Professor Sharon

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44 and plans

April 19th, 2014 · 100 Days Project, family, Musings, My Goals, retirement, time

Sooner or later I’m going to die, but I’m not going to retire.
Margaret Mead

The closer I get to “retirement,” the more I really understand why it was so hard for my father.  He had his first heart attack in his 40s, and although he didn’t have many more – remarkably given that he didn’t change his life habits much – he did die by 64.  He did begin to have bad health, and his work asked him to retire early a couple of years before his death.  He had a teenager he was raising with his sister, and a love of ham radios, but didn’t really pick up any other hobbies.  The slow life was very hard for him.

I have so many hobbies and interests that I fear my retirement will be busier than my work life!

 

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45 and the next generation of teachers

April 18th, 2014 · 100 Days Project, Children, College students, Education, Musings, retirement, Teaching & Learning

Last night I went to the Greenfield Center School‘s Variety Show.  I was witness to the most talented, creative and lovely acts ever – musical acts put together by children of all ages, and in many cases written by them.  They played and sang music with each other, with family members, and with their teachers.  At the heart of each number was real and true respect – for each other, for their craft, for their audience, and for themselves.

In one act, the smallest children in the school got up on stage to move to a song sung by their teacher about being birds.  You could hear a pin drop, and then when it was over, the audience signed their applause so as not to startle the Little ones.  Not an older child in the room called out or broke that respect.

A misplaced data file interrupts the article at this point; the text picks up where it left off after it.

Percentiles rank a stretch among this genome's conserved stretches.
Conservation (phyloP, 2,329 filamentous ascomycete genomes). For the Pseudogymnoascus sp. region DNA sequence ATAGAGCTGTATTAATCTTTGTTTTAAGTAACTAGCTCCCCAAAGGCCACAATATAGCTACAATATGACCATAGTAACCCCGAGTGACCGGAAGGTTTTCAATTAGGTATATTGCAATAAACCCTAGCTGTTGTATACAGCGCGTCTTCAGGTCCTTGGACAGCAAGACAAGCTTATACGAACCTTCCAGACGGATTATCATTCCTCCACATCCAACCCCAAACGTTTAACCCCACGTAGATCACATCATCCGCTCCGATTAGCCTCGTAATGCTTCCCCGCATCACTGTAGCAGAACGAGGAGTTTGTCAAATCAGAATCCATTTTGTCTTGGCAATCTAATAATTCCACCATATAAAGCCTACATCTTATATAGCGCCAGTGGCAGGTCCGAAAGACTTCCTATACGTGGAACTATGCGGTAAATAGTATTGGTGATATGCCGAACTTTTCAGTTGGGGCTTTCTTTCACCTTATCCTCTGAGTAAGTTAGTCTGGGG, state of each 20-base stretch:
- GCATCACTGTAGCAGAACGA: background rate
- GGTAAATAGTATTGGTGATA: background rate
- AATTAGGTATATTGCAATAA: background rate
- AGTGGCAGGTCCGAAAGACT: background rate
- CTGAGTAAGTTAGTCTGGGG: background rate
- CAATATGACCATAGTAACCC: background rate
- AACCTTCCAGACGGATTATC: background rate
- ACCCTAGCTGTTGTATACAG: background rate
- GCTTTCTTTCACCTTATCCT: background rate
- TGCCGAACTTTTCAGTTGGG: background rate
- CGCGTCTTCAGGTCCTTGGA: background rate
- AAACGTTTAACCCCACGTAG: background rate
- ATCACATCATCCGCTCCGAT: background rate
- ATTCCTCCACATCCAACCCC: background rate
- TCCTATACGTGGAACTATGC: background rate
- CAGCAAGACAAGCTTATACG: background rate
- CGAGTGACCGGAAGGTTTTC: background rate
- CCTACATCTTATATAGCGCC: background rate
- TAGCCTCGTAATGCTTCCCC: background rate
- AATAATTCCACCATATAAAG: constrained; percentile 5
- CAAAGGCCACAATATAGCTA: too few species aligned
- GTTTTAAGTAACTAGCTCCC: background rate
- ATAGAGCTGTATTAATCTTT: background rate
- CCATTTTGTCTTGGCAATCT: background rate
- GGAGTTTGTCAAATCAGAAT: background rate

This is the way education could be, and is, when teachers like these model respect, kindness and love.  I could rant, at this point, about all the research we have, and the facts we know, about how content will be easiest learned with respect and relationships at its heart (and don’t even think about standards issues).

The evening’s relationship to my retirement was because I sat there knowing that my days as a full-time teacher were over.  And, although I plan to work with young children in some capacity, volunteering to read and, perhaps, subbing now and again; I’ve had my turn in the classroom.  I loved it.  I have always missed it since I moved to adult education.  And, I applaud it.

These teachers do not get the respect they deserve from their communities.  Please know that I am giving it to you — always, in my heart, soul and mind. I applaud the work you do. Enjoy every second.  It will one day be your turn to watch.  I was so moved by watching you. I was moved by the knowledge that the children in your care are learning so much from you.  Thank you.

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46 and an iron

April 16th, 2014 · 100 Days Project, Quote of the Week, retirement

I’m not just retiring from the company, I’m also retiring from my stress, my commute, my alarm clock, and my iron. ~Hartman Jule